TikTok is dangerous: the short videos can be addicting. And for President Trump, it’s dangerous for another reason: it’s owned by a Chinese company that he fears will make user data available to the Chinese government.
So he signed an executive order banning the video-streaming service as of September 15. Not much lost, right? There are plenty of other such services.
Charli D’Amelio might disagree. According to Forbes, she has some 77 million followers on TikTok and earned over $4 million in the 12-month period ending June 30, 2020. Not bad for a high schooler who turned 16 a few months ago.
Charli is an “influencer.” Social media stars like her can rake in tons of money. Charli isn’t even the highest paid TikTok star. That would be 19-year-old Addison Rae Easterling, who Forbes says pulled in an estimated $5 million as a result of her 54.1 million followers, makeup line, and promotional deals.
Simply put: companies pay people who have large social media followings to promote their products. Kylie Jenner, who has over 140 million followers on Instagram, earns $1.2 million per post. Nine-year-old Ryan Kaji pulled in $26 million in 2019 thanks to his YouTube channel, which has over 25 million subscribers. He began at age 5 with toy reviews (with a little help from his mom).
TikTok stars, like Hollywood celebrities, are hounded by paparazzi. Fletcher Greene, who’s made a career of snapping photos of Hollywood celebrities as they go about their daily lives, found that his business took a downturn with the coronavirus. His targets were staying indoors.
So he began focusing on TikTok stars, posting videos that show them as they go about their offline lives. He, too, is enjoying a career with his YouTube channel Hollywood Fix, where he posts his videos.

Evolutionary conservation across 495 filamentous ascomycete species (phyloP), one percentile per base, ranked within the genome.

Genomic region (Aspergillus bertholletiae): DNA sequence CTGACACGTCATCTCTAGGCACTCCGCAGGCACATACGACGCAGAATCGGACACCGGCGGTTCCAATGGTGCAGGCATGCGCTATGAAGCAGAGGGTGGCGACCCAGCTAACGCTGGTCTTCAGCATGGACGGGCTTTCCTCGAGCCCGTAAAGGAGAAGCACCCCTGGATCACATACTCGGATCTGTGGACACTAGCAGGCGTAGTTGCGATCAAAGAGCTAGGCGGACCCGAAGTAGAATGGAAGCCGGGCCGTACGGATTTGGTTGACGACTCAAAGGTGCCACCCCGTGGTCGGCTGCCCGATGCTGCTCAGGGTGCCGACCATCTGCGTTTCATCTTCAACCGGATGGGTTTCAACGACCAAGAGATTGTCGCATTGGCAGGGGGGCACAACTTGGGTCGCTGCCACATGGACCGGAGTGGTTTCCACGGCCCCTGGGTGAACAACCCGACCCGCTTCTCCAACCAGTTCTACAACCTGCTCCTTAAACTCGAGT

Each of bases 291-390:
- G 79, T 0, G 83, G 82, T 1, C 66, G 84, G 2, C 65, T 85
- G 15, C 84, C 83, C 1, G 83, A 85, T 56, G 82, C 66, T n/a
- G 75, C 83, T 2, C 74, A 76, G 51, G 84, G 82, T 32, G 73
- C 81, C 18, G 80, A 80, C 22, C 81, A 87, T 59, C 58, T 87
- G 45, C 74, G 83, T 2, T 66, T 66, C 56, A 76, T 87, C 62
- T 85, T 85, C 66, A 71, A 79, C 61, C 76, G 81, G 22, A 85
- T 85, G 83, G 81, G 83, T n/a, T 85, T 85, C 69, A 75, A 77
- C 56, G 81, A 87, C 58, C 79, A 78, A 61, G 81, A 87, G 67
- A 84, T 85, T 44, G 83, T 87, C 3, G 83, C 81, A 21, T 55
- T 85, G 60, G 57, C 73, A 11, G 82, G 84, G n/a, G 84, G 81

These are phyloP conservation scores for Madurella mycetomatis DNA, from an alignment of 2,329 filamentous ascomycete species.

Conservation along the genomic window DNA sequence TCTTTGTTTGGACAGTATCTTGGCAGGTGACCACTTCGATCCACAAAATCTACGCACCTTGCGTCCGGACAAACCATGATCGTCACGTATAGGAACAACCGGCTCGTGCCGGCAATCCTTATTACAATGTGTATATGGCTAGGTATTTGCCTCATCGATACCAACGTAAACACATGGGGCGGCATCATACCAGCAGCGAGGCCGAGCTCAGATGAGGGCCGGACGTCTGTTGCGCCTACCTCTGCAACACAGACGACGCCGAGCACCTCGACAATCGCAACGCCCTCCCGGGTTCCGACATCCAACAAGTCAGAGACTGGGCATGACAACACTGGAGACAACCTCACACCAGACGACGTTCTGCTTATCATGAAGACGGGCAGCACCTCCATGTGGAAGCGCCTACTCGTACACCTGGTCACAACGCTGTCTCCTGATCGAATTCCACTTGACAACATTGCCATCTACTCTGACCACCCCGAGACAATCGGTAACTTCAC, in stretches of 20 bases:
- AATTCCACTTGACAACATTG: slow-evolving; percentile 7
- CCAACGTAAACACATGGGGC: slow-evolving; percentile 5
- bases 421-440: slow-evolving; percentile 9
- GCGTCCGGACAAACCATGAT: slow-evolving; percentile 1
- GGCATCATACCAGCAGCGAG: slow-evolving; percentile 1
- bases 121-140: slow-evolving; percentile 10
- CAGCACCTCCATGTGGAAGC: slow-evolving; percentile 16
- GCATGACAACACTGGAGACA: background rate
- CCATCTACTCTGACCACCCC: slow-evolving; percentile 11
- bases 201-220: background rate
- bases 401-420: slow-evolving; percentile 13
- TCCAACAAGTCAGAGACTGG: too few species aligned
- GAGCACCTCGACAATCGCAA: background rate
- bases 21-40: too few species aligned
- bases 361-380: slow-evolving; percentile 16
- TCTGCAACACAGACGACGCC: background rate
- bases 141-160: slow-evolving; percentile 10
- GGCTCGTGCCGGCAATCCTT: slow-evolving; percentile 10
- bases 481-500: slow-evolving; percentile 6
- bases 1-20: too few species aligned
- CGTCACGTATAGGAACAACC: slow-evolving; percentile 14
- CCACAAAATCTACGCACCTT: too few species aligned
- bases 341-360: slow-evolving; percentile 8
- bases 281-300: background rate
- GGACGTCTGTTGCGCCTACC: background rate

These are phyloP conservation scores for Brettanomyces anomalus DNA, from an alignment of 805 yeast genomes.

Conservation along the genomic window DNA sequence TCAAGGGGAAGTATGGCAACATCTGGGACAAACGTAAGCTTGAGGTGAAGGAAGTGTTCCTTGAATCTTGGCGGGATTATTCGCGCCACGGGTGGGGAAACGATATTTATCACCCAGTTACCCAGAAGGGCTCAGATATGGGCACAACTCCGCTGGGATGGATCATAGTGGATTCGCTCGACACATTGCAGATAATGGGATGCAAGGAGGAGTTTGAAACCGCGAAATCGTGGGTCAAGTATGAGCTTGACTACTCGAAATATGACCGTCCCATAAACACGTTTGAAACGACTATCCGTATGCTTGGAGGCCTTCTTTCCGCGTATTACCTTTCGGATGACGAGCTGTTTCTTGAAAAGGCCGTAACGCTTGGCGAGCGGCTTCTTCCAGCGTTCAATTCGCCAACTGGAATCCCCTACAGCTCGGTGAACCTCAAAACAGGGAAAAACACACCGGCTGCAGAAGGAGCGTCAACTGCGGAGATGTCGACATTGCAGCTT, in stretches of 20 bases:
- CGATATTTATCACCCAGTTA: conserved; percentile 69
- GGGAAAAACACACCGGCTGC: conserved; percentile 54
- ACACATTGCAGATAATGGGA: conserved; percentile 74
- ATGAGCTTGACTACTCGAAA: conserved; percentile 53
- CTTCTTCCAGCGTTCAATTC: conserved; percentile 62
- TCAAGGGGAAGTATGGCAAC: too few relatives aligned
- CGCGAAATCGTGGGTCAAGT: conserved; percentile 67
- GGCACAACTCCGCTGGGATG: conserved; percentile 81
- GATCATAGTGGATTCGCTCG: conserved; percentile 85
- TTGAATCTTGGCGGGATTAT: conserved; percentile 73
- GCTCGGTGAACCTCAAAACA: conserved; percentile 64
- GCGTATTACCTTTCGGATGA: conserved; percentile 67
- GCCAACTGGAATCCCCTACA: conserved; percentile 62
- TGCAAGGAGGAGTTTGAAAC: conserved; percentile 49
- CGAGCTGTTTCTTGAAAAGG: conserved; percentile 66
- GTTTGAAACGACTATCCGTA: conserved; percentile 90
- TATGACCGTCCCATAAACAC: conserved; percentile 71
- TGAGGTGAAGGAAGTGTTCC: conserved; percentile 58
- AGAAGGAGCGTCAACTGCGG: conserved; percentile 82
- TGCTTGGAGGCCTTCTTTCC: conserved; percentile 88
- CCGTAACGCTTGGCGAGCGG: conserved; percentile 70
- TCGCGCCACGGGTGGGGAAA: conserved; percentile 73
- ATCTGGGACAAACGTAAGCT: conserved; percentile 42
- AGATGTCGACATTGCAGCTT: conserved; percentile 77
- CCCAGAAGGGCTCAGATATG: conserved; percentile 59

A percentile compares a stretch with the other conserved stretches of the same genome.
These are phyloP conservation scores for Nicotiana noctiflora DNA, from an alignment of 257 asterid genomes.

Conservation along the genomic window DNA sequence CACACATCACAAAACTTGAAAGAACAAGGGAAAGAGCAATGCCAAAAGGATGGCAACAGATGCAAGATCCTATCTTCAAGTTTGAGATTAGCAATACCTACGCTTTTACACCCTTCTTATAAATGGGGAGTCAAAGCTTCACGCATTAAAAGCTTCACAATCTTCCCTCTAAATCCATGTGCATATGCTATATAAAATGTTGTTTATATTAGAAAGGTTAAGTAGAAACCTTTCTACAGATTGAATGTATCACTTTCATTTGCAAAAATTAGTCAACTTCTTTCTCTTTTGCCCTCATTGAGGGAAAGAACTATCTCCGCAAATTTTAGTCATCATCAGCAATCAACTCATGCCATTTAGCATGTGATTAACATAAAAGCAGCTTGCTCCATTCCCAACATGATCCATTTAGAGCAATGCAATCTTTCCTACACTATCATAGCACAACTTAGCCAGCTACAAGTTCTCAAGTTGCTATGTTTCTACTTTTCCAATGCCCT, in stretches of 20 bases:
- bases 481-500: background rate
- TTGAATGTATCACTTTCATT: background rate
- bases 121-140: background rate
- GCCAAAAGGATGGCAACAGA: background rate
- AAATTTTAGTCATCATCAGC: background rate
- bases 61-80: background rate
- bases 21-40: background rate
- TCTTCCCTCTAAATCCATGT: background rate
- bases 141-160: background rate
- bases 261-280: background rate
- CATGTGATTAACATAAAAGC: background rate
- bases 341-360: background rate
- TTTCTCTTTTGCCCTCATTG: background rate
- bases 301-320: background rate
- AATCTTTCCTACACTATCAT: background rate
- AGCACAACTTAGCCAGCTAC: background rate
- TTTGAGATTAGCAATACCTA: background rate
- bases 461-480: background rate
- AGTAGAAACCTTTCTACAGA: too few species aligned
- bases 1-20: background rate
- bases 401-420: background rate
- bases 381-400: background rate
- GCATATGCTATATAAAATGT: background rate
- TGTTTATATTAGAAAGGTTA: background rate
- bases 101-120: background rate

As you can see, this is big business. Just like Hollywood actors have agents, so too do social media influencers have managers. I even recently received an email from someone who wanted to represent me as an influencer. (Must have been a mistake. I don’t have enough followers.)
How many does it take? Once you get in the range of 10,000 followers on Instagram and YouTube, you can start making money. For TikTok, the number is higher.
So is it all about money? No. I wanted you to get a sense for the influencer industry and why the banning of TikTok in the U.S. is a big deal.
But it’s more than money. It’s a community, mainly young people, of shared interests. I read a fascinating article in The Guardian about large groups of TikTok users who are posting videos about the benefits of biodiversity, green spaces, and gardens.
A group known as “grass TikTok” has accumulated some 380 million views for their videos. The top contributor, Evan Phillips, has over 500,000 followers. According to the article, he “rates different types of grass and posts pictures of fans’ gardens.”
Another group is EcoTok. Casey Shultis, 18, has 62,300 followers for his videos related to biodiversity and the environmental crisis.
Philip Aiken, 27, posts about soil restoration, and his videos have accumulated over 1.4 million likes. The Guardian quotes him regarding the ban: “It would be really unfortunate because TikTok is such a unique platform. People are genuinely learning things they never learned in school or from their communities.”
I, too, would hate to see TikTok banned. President Trump said that a solution would be for a U.S. company to buy TikTok, and as of this writing he has approved a deal that would involve Oracle and Walmart holding a major stake in a newly formed company named TikTok Global. However, details remain to be worked out.
In particular, China responded tit for tat, passing a law barring Chinese companies from exporting artificial intelligence technologies. TikTok’s huge success is based in part on the artificial intelligence underlying their algorithm that so effectively serves up the most entertaining videos.
And they are indeed entertaining. My latest favorite is a dog trick. A guy crouches next to a tree. His dog goes racing toward him and jumps on the guy to use him as leverage as he takes advantage of his momentum to run a few steps up the side of the trunk of the tree.
Then as gravity overpowers the dog’s momentum, he leaps backward into the air and with his teeth grabs a hoop that’s suspended about 15 feet high. The hoop then lowers him back to the ground. See more of his tricks at www.tiktok.com/@malinoisdog.
I also just finished watching a parrot riding a tiny scooter and doing other amazing tricks. And I enjoy some of the TikTok performers who do impeccable impersonations, particularly Frank Caliendo.
My all-time favorite, though, is Sarah Cooper, who’s become famous in recent months for lip-synching President Trump.
There’s wonderful entertainment on TikTok. Hope it sticks around.
Find column archives at JimKarpen.com.